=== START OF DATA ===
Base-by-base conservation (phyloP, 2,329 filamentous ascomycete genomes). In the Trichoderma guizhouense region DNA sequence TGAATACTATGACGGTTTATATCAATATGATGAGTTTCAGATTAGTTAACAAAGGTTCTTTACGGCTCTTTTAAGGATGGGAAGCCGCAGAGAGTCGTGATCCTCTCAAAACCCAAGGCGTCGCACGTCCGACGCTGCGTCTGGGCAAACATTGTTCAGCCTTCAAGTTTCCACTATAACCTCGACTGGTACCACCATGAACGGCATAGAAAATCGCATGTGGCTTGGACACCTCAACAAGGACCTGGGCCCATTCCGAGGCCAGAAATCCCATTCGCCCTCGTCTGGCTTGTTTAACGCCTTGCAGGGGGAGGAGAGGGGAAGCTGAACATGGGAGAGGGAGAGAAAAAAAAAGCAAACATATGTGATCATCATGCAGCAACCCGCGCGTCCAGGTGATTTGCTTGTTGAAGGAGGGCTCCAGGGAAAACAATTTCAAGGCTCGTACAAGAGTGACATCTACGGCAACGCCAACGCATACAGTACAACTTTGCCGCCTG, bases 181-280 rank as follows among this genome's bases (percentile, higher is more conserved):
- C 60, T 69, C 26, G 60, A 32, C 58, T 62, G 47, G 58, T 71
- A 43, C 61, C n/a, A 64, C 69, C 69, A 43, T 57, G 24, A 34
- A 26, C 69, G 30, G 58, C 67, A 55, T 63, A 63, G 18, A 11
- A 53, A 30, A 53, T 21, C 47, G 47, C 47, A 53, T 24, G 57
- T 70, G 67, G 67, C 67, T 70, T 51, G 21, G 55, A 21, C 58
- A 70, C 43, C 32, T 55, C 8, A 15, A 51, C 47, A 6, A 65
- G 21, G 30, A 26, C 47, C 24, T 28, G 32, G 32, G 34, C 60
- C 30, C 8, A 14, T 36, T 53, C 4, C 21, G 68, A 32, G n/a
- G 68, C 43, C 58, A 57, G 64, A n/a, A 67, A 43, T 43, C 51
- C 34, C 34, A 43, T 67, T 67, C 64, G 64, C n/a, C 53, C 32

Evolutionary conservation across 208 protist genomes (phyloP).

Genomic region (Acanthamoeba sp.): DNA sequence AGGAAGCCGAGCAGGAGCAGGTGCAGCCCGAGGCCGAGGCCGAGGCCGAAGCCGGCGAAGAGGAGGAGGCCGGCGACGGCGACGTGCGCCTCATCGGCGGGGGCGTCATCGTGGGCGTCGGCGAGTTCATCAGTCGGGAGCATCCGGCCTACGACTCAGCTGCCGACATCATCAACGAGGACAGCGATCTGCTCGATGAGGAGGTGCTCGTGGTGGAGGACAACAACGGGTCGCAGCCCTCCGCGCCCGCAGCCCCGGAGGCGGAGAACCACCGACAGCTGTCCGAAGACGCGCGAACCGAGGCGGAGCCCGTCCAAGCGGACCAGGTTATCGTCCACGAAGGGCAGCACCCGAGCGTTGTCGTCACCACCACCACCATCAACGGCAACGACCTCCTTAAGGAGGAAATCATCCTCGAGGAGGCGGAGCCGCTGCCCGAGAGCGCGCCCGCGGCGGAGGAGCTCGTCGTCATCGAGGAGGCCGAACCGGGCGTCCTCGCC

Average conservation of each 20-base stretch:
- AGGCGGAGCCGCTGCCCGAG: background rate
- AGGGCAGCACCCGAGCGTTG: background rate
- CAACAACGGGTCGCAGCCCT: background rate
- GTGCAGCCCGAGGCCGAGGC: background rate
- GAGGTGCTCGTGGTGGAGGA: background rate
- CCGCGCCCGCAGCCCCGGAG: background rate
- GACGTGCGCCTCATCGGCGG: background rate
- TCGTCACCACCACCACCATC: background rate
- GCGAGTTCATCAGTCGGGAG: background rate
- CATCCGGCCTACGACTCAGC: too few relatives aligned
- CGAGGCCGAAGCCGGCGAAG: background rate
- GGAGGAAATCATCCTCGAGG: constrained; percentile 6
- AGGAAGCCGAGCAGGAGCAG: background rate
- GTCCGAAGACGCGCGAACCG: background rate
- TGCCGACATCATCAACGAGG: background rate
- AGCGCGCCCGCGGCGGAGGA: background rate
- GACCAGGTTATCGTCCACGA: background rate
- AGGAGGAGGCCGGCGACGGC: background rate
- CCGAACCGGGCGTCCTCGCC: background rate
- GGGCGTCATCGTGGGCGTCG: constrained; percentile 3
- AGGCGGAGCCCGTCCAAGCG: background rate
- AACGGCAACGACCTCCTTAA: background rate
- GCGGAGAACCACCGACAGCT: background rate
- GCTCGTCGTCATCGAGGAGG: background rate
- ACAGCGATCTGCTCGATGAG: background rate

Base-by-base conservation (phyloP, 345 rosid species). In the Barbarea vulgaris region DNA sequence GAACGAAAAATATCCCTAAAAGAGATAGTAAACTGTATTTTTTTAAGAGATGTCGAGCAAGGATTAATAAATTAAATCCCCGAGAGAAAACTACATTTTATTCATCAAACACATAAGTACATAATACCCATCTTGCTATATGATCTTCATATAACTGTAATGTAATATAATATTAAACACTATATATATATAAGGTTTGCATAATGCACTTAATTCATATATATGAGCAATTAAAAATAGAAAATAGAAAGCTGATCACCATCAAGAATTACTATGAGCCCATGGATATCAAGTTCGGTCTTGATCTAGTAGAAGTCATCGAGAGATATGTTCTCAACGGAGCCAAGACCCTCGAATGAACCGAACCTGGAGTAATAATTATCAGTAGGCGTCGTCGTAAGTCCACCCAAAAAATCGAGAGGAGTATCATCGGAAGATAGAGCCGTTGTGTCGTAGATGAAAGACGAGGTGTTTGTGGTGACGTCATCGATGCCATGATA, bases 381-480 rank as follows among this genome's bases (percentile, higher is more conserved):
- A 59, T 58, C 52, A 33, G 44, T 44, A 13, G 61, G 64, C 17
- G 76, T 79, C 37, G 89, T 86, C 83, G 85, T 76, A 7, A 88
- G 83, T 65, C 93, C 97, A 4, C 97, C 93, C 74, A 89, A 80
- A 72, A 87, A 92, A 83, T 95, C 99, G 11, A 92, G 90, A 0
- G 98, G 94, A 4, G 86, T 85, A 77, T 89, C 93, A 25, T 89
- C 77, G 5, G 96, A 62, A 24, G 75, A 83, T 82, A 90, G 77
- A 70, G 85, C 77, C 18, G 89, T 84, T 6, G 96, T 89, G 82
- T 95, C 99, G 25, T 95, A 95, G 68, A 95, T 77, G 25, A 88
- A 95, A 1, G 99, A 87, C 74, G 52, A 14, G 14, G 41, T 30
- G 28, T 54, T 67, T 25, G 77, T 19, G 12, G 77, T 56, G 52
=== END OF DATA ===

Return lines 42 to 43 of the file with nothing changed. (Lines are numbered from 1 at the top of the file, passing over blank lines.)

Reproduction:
- G 76, T 79, C 37, G 89, T 86, C 83, G 85, T 76, A 7, A 88
- G 83, T 65, C 93, C 97, A 4, C 97, C 93, C 74, A 89, A 80